[Boatanchors] 12 volt supply question
rayfrijr at msn.com
Wed Nov 30 22:56:39 EST 2016
Sounds like maybe I should just scrounge my well stocked junk boxes and build a supply from scratch. I am sure I have all the components .... diodes, transformer, filter choke and caps. Just like we did in the "old days" HI HI
From: Brian Clarke <brianclarke01 at optusnet.com.au>
Sent: Wednesday, November 30, 2016 8:24 PM
To: 'Jim Wiley'; 'RAY FRIESS'; 'boatanchors'; 'Old Tube Radios'; boatanchors at puck.nether.net
Subject: RE: [Boatanchors] 12 volt supply question
You need to take your exceptions to world reality, thus:
The only thing almost correct about your assertions is your first sentence
and only for the USA. Everywhere else in the world, safety is taken
seriously, and the SMPSU case is connected directly to the mains Ground pin
in the mains plug, usually an IEC chassis connector.
The computer SMPSUs that adorn our various computers, printers and other
digital devices all take the mains directly into the SMPSU box or printed
wiring board. Inside that box or on that printed wiring board are:
*EMC filters, unless of the SMPSU is of Asian origin
*Series inductor, usually the transformer primary
And all these are operating at your mains Voltage multiplied by sq rt 2. So,
in Japan, 141 Vdc, in USA, 163Vdc, and in almost all other parts of the
world, where 93% of the world's population lives, 325 Vdc. In some of the
earlier SMPSUs, there was a switch to shift from direct rectification to
Voltage doubling, almost entirely for the US market. In slightly later
SMPSUs, this switching was automatic, based on sensing the mains input
Voltage. In modern SMPSUs, the duration of pulses fed to the SCR takes care
of any input mains Voltage variations; hence, the universal SMPSU running on
between 90 and 264 Vac.
These items are separated along the transformer core by an isolating strip
of circuit board.
On the secondary of the transformer are various low Voltage windings
followed by cheap-as-chips half-wave rectifiers and their associated filter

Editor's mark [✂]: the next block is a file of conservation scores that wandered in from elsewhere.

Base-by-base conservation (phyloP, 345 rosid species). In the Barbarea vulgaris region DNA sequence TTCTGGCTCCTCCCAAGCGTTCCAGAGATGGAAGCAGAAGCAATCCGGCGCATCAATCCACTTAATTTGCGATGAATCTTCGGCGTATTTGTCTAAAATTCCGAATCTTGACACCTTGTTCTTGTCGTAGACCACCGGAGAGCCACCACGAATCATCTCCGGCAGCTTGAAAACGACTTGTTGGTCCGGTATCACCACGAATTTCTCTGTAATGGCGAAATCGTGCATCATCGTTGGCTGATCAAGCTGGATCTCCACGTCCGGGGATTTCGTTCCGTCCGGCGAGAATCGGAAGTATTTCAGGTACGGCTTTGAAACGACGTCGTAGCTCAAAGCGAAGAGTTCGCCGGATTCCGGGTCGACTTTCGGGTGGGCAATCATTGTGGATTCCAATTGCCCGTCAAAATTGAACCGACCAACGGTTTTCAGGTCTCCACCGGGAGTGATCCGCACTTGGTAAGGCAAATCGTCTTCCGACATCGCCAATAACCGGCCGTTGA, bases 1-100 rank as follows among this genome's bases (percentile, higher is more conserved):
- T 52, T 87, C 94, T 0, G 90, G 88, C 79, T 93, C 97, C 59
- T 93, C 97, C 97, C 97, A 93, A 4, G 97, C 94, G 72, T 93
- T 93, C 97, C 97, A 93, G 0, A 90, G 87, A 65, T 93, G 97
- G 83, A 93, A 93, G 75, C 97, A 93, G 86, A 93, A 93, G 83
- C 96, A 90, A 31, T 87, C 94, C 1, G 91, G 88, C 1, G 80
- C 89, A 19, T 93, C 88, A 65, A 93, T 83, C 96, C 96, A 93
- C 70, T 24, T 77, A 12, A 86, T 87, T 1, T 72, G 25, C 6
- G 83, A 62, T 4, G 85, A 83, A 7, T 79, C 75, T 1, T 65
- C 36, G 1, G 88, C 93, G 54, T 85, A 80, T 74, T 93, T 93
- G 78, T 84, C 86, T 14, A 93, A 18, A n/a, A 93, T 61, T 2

All provision of low Voltages comes directly from the SMPSU box or printed
wiring board. Some mother boards have Point of Application regulators or
switchers to provide a local Voltage.
Only one of the output Voltages is regulated in the SMPSU. A sensing circuit
comprising two resistors in series is across this regulated output, the
junction of the resistors if fed to the control IC, eg, a 494 or later chip.
The output of this chip is fed via an opto-isolator to drive the SCR on the
primary side. All the other output Voltages are then related to this
regulated output via the turns ratio in the transformer. In some SMPSUs,
the 12 V line may be regulated via a 7812 or similar chip - but this is by
no means universal.
73 de Brian, VK2GCE
On Thursday, 1 December 2016 1:35 PM, Ray said:
I have to take exception to some of this.
The mains power is not directly connected to case ground.
In all the desktop computer power supplies I have ever fiddled with, the
rectified raw AC goes directly to the switching converter, and nowhere else,
which then delivers several different high-frequency AC voltages to the rest
of the circuitry. Those voltages are rectified and filtered (and regulated)
before they connect to the computer.
The "raw" AC from the line never reaches the computer "innards".
Let me try this another way: The rectified and brute-force filtered DC runs
the switching inverter (for lack of a better word). The high frequency AC
from the SECONDARY of that transformer is what is used for the various
voltages inside the computer cabinet.
If you check with a VOM, you will find that neither side of the AC line is
directly connected to the cabinet or motherboard ground. The high
frequency inverter transformer performs the "isolation transformer"
A person still has to deal with all of the other issues that were raised,
including dealing with voltages approaching 200 volts (or more) DC inside
the power supply, but getting electrocuted by a direct path to the incoming
AC line is almost certainly not one of them.
This does not mean that a person cannot be injured by voltages found inside
a desktop power supply. This can definitely happen, so caution
is important. If you are not familiar with working on power supplies,
of any kind, the best advice is to leave that sort of thing to someone who
knows what they are doing.
The author of the article had mentioned using the 12-volt portion directly
for smaller loads and modifying the 5-volt section (with
appropriate component changes) for larger loads. As I said, look up
the QST article for more info.
Also, and again as I pointed out, this applies to the "standard"
configuration AC operated DESKTOP system. Laptops and other portable
equipment may have other configurations where the above comments do not
- Jim, KL7CC
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